Going forward there are more and more systems that have somewhat un-formated text or memo fields. It can be useful to tag fields. Here’s a collection of 2 functions with a script to pull them together designed to create a junction table.
What’s nice about it is that it could be used in lots of situations as a nightly process to tag manually input notes to help assist users navigate screeds of text.
This code is generalized and would need to be adapted for your specific table and field names
In mine you will need 4 tables
T001TableContainingFieldtobeCatetgorized – as per title it has a field called PKID and a field Called Text which is the memo field against which the SQL compares categories
T002Category – table that contains the categories that are compared against the text field
T003JunctionTable – the junction table that will contain the links between our notes table and the category table.
T004SQL – table to contain update queries – the field storing the strings is SQLstring – RunQueriesFromTable uses the SQLstring query and places the result in T003JunctionTable
The function RunQueriesFromTable is a previous function I wrote
'Make sure the name of the recordset is unambiguous
'Good practice to reference the actual library
Dim db As DAO.Database
Dim rs1 As DAO.Recordset
Dim rs2 As DAO.Recordset
Dim rs3 As DAO.Recordset
Dim SQLUpJunc As String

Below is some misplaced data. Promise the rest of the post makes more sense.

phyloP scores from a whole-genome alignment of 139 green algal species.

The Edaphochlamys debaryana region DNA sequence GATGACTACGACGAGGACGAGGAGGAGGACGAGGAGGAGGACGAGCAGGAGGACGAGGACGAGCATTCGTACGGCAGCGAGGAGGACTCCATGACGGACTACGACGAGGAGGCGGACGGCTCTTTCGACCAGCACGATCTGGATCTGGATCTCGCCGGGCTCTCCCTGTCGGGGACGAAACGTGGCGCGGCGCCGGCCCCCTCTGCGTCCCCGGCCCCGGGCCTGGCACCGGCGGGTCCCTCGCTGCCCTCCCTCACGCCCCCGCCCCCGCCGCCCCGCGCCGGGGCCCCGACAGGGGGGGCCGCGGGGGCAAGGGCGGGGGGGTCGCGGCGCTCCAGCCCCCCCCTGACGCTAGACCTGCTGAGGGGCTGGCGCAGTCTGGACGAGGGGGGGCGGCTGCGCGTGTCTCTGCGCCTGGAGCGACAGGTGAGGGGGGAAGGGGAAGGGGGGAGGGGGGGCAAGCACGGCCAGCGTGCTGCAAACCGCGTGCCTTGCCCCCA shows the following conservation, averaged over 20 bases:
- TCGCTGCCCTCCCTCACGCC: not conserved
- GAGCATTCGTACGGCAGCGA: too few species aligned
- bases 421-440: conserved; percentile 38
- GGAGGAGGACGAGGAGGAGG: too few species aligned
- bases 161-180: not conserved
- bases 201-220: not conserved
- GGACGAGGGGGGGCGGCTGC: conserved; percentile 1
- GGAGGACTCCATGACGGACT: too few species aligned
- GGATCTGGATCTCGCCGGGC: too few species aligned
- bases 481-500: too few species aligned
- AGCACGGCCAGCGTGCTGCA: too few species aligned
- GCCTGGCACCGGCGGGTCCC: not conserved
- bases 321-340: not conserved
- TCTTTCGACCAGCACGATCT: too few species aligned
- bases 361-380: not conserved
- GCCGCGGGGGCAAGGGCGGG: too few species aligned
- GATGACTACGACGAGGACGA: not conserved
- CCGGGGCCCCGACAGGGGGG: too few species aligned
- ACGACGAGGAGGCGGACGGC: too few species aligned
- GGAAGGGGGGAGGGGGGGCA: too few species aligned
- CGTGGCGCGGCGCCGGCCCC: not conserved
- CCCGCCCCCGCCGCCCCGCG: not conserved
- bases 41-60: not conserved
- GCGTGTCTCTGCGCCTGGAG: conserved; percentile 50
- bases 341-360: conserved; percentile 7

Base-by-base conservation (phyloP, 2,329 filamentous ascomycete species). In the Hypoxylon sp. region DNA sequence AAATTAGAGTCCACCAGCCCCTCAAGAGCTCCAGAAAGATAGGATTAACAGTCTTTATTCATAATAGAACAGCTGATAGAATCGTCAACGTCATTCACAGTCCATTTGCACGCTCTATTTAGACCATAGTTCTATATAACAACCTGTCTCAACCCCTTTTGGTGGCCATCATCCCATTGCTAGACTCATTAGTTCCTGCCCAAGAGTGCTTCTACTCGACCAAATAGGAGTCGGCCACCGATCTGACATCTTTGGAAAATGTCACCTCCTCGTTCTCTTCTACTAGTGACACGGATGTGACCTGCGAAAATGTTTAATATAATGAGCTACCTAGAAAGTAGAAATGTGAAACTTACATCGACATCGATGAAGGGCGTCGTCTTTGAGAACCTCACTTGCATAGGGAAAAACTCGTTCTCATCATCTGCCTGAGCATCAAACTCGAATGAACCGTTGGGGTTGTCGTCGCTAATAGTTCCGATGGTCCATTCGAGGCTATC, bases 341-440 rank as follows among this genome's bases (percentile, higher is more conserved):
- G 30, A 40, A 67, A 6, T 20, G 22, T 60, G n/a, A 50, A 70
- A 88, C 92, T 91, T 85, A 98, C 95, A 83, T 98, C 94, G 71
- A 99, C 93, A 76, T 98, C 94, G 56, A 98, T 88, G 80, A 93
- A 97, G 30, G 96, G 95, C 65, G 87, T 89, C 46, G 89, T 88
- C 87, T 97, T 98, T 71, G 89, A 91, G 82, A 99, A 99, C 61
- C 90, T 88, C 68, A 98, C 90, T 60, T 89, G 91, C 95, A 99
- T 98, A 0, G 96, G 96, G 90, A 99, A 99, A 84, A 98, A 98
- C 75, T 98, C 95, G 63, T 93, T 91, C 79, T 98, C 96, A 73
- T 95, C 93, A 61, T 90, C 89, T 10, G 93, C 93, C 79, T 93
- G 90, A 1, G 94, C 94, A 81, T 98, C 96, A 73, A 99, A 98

strQuote = Chr$(34)
Set db = CurrentDb
Set rs1 = db.OpenRecordset("SELECT * FROM T001TableContainingFieldtobeCategorized")
Set rs2 = db.OpenRecordset("T004SQL")
Set rs3 = db.OpenRecordset("T002Category")
'the data source can be a Table Name a query name or an sql string
'it would be possible to change the SQL to set to another set of records
'Check to see if there are any records in the set
If Not (rs3.EOF And rs3.BOF) Then
'there are no records if End of File and beginning of file are both true
Do Until rs3.EOF = True
SQLUpJunc = "INSERT INTO T003JunctionTable ( FKIDT001, FKIDT002 ) SELECT T001TableContainingFieldtobeCategorized.PKID, " & rs3!PKID & " AS FKIDT002 FROM T001TableContainingFieldtobeCategorized WHERE (((T001TableContainingFieldtobeCategorized.Text) Like " & strQuote & "*" & rs3!Category & "*" & strQuote & "));"
rs2!SQLstring = SQLUpJunc
'MsgBox "No Records available for updating exit sub"
'MsgBox "Looped through the records and updated table of SQL"
Set rs1 = Nothing
Set rs2 = Nothing
Set rs3 = Nothing
Set db = Nothing
'remember to break an infinite loop press ctrl + break
Public Function RunQueriesFromTable(SQLSource As String)
Dim StartTime As Date
Dim EndTime As Date
Dim rstZ As DAO.Recordset
Dim strSQL As String
StartTime = Now()
Set rstZ = CurrentDb.OpenRecordset(SQLSource)
Do Until rstZ.EOF
strSQL = rstZ!SQLstring
EndTime = Now()
'MsgBox "Finished ALL SQL queries! Process started at " & StartTime & " and finished at " & EndTime
Public Function CreateJunctionTable()
Very clean and simple
Private Sub List0_Click()
Dim stFormName As String
Dim stLinkCriteria As String
stFormName = "Form1"
stLinkCriteria = "[ID]=" & Me.List0
DoCmd.OpenForm stFormName, , , stLinkCriteria
Simple but can be useful
Useful if you are wanting to open multiple tabs in a browser window at the same time
start "Simple Search" "https://planning.westlothian.gov.uk/publicaccess/search.do?action=simple&searchType=Application"
start "Google Maps " "https://email@example.com,-3.6759593,17z"
start "WLC Spade" ;
start "idoxEDRMS Login" "http://cc-dmsapp-01:8080/IDOXSoftware/secure/IG_Main?url="
There are a whole host of applications in which you may wish to record the biological or legal relationships between individuals. Here is a short investigation of some of the subtleties related to the options you have to model this data.